This nonfiction story of the Olympics-winning nine-man rowing crew is fascinating. When I lived in Boston, I always enjoyed watching the crews rowing their shells in the Charles River. What I didn’t realize was how much mental and physical work was required to make that beautiful synchronized boat skim the water.
This is a story of Joe Rantz, one of the crew of the Husky Clipper in which nine men from Washington State took the gold medal for the United States in the German hosted Olympics of 1936. But it is also the story of the whole crew, their coaches, the boat builder, a local newspaper reporter, plus the story of life in the Northwest U.S. during the great depression, the dust bowl, and the beginnings of the Nazi Regime in Germany.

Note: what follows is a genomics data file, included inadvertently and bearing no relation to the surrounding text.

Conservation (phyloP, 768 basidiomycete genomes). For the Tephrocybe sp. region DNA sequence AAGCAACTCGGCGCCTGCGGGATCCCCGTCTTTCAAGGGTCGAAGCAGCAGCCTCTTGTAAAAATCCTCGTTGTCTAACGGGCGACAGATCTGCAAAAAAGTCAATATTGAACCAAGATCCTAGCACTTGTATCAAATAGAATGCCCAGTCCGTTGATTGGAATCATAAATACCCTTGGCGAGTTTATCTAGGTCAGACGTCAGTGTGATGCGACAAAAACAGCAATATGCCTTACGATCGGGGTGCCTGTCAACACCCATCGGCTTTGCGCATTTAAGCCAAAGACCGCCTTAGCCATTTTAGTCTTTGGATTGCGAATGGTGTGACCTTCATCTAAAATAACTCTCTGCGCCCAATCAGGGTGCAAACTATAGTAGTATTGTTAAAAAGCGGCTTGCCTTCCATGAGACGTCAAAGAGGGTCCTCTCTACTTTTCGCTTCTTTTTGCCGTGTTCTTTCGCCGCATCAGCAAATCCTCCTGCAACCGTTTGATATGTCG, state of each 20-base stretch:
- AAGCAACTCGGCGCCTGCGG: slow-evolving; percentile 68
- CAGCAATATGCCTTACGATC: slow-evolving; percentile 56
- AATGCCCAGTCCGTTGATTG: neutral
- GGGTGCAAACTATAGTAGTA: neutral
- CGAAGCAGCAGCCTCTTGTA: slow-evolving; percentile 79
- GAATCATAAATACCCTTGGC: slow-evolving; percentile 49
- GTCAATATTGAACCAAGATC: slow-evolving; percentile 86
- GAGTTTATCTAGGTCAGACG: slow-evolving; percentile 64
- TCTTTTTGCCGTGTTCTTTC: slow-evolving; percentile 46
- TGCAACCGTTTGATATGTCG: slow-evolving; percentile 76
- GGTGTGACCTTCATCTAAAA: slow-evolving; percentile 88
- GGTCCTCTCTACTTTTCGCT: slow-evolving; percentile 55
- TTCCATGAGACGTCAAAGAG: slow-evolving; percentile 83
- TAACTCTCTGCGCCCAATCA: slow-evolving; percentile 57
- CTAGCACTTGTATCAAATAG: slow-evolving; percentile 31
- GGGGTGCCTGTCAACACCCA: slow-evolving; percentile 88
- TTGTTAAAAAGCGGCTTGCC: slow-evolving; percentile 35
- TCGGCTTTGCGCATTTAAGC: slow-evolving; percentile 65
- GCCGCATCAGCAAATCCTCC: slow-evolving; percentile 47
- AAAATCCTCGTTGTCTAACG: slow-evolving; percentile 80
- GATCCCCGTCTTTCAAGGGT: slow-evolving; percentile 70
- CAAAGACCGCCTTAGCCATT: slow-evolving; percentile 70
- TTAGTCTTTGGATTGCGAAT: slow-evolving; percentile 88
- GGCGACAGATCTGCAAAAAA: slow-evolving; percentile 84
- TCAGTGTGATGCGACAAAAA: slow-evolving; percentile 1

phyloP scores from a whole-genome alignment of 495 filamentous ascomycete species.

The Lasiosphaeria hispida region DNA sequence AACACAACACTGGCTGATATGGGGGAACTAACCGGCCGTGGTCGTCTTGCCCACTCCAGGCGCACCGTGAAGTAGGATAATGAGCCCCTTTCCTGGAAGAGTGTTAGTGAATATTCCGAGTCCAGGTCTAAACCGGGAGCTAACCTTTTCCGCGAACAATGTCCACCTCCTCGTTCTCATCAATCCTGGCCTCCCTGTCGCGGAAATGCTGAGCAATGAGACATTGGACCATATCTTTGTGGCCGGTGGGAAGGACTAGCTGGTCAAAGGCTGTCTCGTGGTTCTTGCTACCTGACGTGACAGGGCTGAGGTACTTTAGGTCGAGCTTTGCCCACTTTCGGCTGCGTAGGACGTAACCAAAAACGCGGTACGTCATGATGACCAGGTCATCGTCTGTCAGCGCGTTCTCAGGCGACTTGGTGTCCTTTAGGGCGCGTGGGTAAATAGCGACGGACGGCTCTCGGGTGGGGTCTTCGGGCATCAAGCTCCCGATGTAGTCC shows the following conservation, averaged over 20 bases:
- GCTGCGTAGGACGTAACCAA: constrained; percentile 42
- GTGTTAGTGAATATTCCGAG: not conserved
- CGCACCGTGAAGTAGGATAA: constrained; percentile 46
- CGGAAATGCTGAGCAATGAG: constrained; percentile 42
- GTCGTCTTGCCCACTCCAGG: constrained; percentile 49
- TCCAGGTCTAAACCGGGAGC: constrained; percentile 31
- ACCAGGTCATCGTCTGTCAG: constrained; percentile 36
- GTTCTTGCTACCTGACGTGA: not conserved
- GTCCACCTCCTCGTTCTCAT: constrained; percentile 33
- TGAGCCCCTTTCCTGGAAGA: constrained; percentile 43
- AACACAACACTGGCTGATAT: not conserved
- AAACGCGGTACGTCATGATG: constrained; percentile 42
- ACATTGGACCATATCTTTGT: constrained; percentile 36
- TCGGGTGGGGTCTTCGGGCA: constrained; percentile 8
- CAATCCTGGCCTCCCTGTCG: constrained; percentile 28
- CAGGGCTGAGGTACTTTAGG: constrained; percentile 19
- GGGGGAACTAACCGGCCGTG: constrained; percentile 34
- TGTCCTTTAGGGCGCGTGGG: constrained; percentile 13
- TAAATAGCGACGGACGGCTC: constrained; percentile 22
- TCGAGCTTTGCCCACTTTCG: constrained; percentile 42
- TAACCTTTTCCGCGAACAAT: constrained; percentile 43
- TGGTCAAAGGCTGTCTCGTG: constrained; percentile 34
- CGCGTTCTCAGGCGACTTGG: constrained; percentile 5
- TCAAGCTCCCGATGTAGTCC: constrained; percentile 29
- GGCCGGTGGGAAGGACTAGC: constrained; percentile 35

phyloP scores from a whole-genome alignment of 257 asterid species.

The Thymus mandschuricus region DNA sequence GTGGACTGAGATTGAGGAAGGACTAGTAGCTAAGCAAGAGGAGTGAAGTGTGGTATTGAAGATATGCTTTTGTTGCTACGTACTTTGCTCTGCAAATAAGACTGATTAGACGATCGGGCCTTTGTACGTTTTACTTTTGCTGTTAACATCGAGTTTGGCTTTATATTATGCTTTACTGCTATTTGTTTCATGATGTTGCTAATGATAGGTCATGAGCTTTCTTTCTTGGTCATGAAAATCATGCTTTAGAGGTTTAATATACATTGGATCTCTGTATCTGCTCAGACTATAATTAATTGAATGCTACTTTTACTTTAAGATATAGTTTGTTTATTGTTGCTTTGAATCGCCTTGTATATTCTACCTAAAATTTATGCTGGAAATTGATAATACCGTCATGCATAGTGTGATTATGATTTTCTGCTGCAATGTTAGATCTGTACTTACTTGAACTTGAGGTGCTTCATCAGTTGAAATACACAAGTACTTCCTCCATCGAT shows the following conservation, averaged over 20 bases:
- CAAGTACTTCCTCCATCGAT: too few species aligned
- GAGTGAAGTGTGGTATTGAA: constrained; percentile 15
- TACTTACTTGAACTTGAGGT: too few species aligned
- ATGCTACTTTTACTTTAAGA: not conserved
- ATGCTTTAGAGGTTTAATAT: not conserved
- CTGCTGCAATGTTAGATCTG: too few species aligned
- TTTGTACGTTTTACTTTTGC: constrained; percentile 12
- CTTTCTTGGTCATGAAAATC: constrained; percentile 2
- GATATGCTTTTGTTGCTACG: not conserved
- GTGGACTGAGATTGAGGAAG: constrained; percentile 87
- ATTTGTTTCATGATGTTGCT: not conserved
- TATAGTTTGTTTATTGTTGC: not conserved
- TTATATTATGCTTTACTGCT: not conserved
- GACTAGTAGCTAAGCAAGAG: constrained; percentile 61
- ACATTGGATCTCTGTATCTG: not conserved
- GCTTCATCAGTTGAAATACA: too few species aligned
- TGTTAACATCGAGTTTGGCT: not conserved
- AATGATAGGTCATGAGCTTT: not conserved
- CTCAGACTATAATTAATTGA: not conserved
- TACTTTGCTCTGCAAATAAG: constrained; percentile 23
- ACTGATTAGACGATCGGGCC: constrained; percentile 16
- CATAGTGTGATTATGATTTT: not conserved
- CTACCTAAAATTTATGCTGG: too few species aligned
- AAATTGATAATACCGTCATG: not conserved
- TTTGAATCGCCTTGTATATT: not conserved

I’m not usually a fan of nonfiction. I find most of it dry and boring. I’m not a sports fan, either. But a friend recommended the book and loaned it to me. I took me a couple of chapters to get caught up in the story, but once I did, I couldn’t put it down. I learned a lot. It is packed with history, and it captures the effort and cooperation required of the crew in order to make the boat “swing.”